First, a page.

The only thing cozier than curling up to a good book is curling up to the book with your family hovering around you and listening during read-alouds.
Most parents would agree that reading to their children is important, but there comes a time where many parents stop reading to them. Why? Because the children have probably become independent readers and are now reading stories on their own.
But I urge you, read aloud together and don't stop once they've mastered this on their own. Read-alouds allow your family to take adventurous journeys together to different places, time periods and fantasy lands.
My favorite part of read-alouds is how connected the kids become to the story. I
We've had instances where not only are the kids and myself enjoying the read aloud, but my husband will walk in during this time and start asking questions, to better understand the plot. I love it when the kids all want to fill him in! One of our favorites has been Farmer Boy by Laura Ingalls Wilder. My boys had reservations about this book that ended up becoming one of their favorites! They even ended up taking on the characters of the kids in the book and dramatizing scenes.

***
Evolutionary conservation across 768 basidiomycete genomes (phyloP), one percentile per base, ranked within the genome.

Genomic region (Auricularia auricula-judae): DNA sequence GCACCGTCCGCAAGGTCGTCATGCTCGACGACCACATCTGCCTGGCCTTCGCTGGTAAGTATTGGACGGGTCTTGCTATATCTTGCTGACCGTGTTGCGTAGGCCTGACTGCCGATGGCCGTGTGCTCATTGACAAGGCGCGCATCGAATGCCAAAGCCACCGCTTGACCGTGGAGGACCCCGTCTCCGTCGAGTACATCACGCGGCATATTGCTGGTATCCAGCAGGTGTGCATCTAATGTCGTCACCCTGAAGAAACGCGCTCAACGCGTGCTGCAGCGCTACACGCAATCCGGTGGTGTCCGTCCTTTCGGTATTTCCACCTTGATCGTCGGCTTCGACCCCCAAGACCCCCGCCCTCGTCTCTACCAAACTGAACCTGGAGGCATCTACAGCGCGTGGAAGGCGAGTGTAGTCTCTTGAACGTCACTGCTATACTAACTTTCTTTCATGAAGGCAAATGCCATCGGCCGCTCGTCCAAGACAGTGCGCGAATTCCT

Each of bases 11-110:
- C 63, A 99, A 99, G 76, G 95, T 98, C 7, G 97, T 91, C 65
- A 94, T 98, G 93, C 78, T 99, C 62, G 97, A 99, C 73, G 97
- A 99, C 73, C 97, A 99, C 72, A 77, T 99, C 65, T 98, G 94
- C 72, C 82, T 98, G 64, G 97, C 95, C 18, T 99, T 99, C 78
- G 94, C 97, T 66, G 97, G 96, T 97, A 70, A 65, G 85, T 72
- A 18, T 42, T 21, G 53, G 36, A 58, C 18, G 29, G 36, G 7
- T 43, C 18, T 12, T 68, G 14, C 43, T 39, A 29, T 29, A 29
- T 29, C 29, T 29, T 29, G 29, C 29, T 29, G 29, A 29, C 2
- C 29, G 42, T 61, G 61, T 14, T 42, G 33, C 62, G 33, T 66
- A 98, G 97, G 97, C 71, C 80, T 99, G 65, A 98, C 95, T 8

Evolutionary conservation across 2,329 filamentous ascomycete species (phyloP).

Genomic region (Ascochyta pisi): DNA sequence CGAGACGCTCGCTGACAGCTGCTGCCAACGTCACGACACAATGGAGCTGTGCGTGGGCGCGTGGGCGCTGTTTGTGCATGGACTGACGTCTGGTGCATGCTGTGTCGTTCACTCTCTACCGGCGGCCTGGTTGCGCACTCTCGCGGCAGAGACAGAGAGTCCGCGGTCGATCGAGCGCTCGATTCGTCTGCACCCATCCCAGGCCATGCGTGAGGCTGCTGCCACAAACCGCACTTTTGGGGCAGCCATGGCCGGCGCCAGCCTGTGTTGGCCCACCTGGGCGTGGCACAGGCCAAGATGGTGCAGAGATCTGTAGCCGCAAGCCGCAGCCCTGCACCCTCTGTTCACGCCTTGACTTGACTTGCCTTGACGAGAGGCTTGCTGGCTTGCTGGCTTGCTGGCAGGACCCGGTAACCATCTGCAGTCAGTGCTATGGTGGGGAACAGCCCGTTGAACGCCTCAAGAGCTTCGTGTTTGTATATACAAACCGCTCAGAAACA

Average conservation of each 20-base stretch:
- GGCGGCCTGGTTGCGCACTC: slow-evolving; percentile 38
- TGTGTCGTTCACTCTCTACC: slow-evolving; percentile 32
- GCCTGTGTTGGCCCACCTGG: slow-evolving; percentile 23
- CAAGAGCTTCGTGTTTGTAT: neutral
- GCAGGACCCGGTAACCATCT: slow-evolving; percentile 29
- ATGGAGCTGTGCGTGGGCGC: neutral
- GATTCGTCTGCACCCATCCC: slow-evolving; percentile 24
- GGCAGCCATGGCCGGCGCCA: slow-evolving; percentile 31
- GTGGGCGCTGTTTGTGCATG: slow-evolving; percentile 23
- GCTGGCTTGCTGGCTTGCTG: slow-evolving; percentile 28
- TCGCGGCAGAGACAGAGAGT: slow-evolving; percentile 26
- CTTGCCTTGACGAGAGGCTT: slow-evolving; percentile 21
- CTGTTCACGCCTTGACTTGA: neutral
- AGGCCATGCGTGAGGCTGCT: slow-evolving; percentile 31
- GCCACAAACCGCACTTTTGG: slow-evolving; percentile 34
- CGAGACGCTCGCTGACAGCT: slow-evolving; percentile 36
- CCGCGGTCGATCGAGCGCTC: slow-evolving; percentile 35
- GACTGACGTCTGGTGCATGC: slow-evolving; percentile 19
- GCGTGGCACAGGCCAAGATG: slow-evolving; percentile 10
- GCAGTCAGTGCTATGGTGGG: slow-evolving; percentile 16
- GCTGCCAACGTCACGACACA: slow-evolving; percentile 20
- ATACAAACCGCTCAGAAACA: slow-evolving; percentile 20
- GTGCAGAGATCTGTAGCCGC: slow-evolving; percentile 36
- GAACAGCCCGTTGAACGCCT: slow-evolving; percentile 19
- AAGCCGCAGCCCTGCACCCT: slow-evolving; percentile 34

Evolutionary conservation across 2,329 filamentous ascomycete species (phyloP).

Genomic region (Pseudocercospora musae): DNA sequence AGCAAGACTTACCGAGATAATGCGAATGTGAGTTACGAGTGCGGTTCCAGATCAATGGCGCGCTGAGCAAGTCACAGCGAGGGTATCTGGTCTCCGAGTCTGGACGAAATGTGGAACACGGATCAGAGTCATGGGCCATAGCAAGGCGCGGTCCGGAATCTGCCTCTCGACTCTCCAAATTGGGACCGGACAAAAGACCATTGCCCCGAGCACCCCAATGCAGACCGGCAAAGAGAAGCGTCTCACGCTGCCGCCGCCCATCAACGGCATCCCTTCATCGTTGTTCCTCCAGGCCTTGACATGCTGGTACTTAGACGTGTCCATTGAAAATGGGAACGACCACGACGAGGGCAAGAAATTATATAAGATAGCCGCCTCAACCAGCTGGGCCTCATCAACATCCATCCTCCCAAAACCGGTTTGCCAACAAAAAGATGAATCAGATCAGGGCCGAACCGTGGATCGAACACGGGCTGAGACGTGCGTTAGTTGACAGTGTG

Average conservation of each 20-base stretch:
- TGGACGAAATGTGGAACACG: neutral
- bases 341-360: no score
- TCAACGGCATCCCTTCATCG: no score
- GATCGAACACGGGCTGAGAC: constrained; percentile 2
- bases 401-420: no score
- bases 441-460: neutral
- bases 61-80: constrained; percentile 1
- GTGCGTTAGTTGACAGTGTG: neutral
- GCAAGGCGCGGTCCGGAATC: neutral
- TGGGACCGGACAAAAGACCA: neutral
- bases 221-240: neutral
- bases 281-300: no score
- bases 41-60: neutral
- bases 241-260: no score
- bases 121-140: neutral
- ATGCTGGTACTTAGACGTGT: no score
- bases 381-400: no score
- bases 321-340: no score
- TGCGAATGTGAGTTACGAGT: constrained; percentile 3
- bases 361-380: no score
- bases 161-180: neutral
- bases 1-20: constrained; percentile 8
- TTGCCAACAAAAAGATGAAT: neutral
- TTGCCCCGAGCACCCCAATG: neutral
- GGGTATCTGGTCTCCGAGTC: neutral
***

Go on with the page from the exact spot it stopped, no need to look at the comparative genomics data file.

Read alouds enrich creativity, learning, and the use of their imaginations. It leads to asking questions, which breeds communication. It also builds memories of being spread out on the couch or across the floor as a family. Personally, I like that it allows me to sit down and enjoy my favorite past-time while instilling a love of good books to my kids.
But be warned... like most things with kids, it isn't aways smooth sailing.
-Arguments arise over who gets to sit closer to me and read over my shoulder
-Interruptions over questions they'd get answers to if they continued to listen
-Sometimes they get antsy while sitting
but those are small hiccups when compared to the great rewards that read alouds produce, besides, (between you and me) I'll take argument over who wants to sit next to me anytime. As annoying as the interruptions can be, I'll take them if they feed an inquisitive mind, and the antsy part can be solved by giving them something to do.
Let them draw, color, write, build, play with puzzles, or whatever else can be done quietly while listening to the story. They will be listening, even if you think they're not. Remember the conversation with your husband that the kids repeated back to you? The one they heard while playing in the next room. Yeah, that one. They were listening.
Does your family have a favorite read aloud story?